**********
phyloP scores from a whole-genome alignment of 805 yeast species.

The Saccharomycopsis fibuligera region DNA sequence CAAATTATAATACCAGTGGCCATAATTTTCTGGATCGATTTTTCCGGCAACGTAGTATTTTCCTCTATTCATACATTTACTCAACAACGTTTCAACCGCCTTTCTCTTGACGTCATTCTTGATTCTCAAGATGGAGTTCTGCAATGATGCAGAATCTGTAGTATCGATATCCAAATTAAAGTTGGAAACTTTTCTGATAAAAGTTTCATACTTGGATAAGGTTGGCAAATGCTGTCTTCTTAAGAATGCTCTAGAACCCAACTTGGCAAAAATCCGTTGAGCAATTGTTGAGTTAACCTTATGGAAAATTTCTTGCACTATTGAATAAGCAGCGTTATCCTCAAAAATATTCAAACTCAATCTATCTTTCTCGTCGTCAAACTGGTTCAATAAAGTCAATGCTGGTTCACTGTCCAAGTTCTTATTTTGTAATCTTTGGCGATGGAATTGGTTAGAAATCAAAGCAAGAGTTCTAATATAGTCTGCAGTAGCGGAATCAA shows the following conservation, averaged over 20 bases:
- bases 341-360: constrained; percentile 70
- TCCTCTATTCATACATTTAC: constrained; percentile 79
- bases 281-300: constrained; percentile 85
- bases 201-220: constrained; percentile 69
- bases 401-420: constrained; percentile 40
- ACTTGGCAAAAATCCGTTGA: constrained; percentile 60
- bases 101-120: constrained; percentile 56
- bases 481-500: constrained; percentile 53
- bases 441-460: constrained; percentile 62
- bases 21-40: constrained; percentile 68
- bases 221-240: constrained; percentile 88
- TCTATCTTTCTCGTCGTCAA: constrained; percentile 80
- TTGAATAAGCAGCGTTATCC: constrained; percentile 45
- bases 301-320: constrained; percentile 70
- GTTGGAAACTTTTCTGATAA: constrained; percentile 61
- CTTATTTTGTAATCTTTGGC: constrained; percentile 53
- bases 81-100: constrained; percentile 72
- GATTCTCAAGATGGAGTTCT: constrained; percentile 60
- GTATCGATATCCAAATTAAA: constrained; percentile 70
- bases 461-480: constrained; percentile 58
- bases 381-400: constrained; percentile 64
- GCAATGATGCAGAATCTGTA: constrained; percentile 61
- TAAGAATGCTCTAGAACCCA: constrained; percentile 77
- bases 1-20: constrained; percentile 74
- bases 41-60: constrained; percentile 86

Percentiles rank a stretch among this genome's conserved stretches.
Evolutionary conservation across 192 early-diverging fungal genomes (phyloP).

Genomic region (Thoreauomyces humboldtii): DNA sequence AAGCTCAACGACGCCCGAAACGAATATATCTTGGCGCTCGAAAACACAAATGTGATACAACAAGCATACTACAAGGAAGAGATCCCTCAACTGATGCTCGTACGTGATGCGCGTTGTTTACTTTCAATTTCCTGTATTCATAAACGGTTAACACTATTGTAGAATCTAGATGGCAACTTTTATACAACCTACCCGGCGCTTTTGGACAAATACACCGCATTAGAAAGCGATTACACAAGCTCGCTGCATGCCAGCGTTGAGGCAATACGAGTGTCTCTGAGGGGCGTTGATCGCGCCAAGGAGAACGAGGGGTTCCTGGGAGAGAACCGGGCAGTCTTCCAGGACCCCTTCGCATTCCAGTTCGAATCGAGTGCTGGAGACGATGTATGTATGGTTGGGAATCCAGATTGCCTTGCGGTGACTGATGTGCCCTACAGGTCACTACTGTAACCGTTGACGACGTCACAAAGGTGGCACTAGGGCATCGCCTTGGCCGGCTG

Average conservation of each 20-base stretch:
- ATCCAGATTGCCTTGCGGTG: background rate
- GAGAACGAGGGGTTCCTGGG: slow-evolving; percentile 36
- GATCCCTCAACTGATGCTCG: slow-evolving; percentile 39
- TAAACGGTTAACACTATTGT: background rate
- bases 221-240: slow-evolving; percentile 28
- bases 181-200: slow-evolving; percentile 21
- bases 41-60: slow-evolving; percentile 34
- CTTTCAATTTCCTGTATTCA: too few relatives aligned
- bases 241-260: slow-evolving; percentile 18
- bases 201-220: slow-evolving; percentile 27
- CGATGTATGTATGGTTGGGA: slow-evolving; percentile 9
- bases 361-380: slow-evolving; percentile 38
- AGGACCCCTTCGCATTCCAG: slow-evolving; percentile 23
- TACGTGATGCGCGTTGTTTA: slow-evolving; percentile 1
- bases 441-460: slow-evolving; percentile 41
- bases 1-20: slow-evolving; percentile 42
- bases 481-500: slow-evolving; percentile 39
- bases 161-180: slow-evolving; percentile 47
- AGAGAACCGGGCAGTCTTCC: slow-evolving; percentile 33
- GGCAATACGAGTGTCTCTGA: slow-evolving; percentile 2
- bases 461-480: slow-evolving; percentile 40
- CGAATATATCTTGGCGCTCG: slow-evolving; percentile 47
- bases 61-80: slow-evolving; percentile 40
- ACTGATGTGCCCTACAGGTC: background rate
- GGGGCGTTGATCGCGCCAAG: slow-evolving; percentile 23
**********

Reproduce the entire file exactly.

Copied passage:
phyloP scores from a whole-genome alignment of 805 yeast species.

The Saccharomycopsis fibuligera region DNA sequence CAAATTATAATACCAGTGGCCATAATTTTCTGGATCGATTTTTCCGGCAACGTAGTATTTTCCTCTATTCATACATTTACTCAACAACGTTTCAACCGCCTTTCTCTTGACGTCATTCTTGATTCTCAAGATGGAGTTCTGCAATGATGCAGAATCTGTAGTATCGATATCCAAATTAAAGTTGGAAACTTTTCTGATAAAAGTTTCATACTTGGATAAGGTTGGCAAATGCTGTCTTCTTAAGAATGCTCTAGAACCCAACTTGGCAAAAATCCGTTGAGCAATTGTTGAGTTAACCTTATGGAAAATTTCTTGCACTATTGAATAAGCAGCGTTATCCTCAAAAATATTCAAACTCAATCTATCTTTCTCGTCGTCAAACTGGTTCAATAAAGTCAATGCTGGTTCACTGTCCAAGTTCTTATTTTGTAATCTTTGGCGATGGAATTGGTTAGAAATCAAAGCAAGAGTTCTAATATAGTCTGCAGTAGCGGAATCAA shows the following conservation, averaged over 20 bases:
- bases 341-360: constrained; percentile 70
- TCCTCTATTCATACATTTAC: constrained; percentile 79
- bases 281-300: constrained; percentile 85
- bases 201-220: constrained; percentile 69
- bases 401-420: constrained; percentile 40
- ACTTGGCAAAAATCCGTTGA: constrained; percentile 60
- bases 101-120: constrained; percentile 56
- bases 481-500: constrained; percentile 53
- bases 441-460: constrained; percentile 62
- bases 21-40: constrained; percentile 68
- bases 221-240: constrained; percentile 88
- TCTATCTTTCTCGTCGTCAA: constrained; percentile 80
- TTGAATAAGCAGCGTTATCC: constrained; percentile 45
- bases 301-320: constrained; percentile 70
- GTTGGAAACTTTTCTGATAA: constrained; percentile 61
- CTTATTTTGTAATCTTTGGC: constrained; percentile 53
- bases 81-100: constrained; percentile 72
- GATTCTCAAGATGGAGTTCT: constrained; percentile 60
- GTATCGATATCCAAATTAAA: constrained; percentile 70
- bases 461-480: constrained; percentile 58
- bases 381-400: constrained; percentile 64
- GCAATGATGCAGAATCTGTA: constrained; percentile 61
- TAAGAATGCTCTAGAACCCA: constrained; percentile 77
- bases 1-20: constrained; percentile 74
- bases 41-60: constrained; percentile 86

Percentiles rank a stretch among this genome's conserved stretches.
Evolutionary conservation across 192 early-diverging fungal genomes (phyloP).

Genomic region (Thoreauomyces humboldtii): DNA sequence AAGCTCAACGACGCCCGAAACGAATATATCTTGGCGCTCGAAAACACAAATGTGATACAACAAGCATACTACAAGGAAGAGATCCCTCAACTGATGCTCGTACGTGATGCGCGTTGTTTACTTTCAATTTCCTGTATTCATAAACGGTTAACACTATTGTAGAATCTAGATGGCAACTTTTATACAACCTACCCGGCGCTTTTGGACAAATACACCGCATTAGAAAGCGATTACACAAGCTCGCTGCATGCCAGCGTTGAGGCAATACGAGTGTCTCTGAGGGGCGTTGATCGCGCCAAGGAGAACGAGGGGTTCCTGGGAGAGAACCGGGCAGTCTTCCAGGACCCCTTCGCATTCCAGTTCGAATCGAGTGCTGGAGACGATGTATGTATGGTTGGGAATCCAGATTGCCTTGCGGTGACTGATGTGCCCTACAGGTCACTACTGTAACCGTTGACGACGTCACAAAGGTGGCACTAGGGCATCGCCTTGGCCGGCTG

Average conservation of each 20-base stretch:
- ATCCAGATTGCCTTGCGGTG: background rate
- GAGAACGAGGGGTTCCTGGG: slow-evolving; percentile 36
- GATCCCTCAACTGATGCTCG: slow-evolving; percentile 39
- TAAACGGTTAACACTATTGT: background rate
- bases 221-240: slow-evolving; percentile 28
- bases 181-200: slow-evolving; percentile 21
- bases 41-60: slow-evolving; percentile 34
- CTTTCAATTTCCTGTATTCA: too few relatives aligned
- bases 241-260: slow-evolving; percentile 18
- bases 201-220: slow-evolving; percentile 27
- CGATGTATGTATGGTTGGGA: slow-evolving; percentile 9
- bases 361-380: slow-evolving; percentile 38
- AGGACCCCTTCGCATTCCAG: slow-evolving; percentile 23
- TACGTGATGCGCGTTGTTTA: slow-evolving; percentile 1
- bases 441-460: slow-evolving; percentile 41
- bases 1-20: slow-evolving; percentile 42
- bases 481-500: slow-evolving; percentile 39
- bases 161-180: slow-evolving; percentile 47
- AGAGAACCGGGCAGTCTTCC: slow-evolving; percentile 33
- GGCAATACGAGTGTCTCTGA: slow-evolving; percentile 2
- bases 461-480: slow-evolving; percentile 40
- CGAATATATCTTGGCGCTCG: slow-evolving; percentile 47
- bases 61-80: slow-evolving; percentile 40
- ACTGATGTGCCCTACAGGTC: background rate
- GGGGCGTTGATCGCGCCAAG: slow-evolving; percentile 23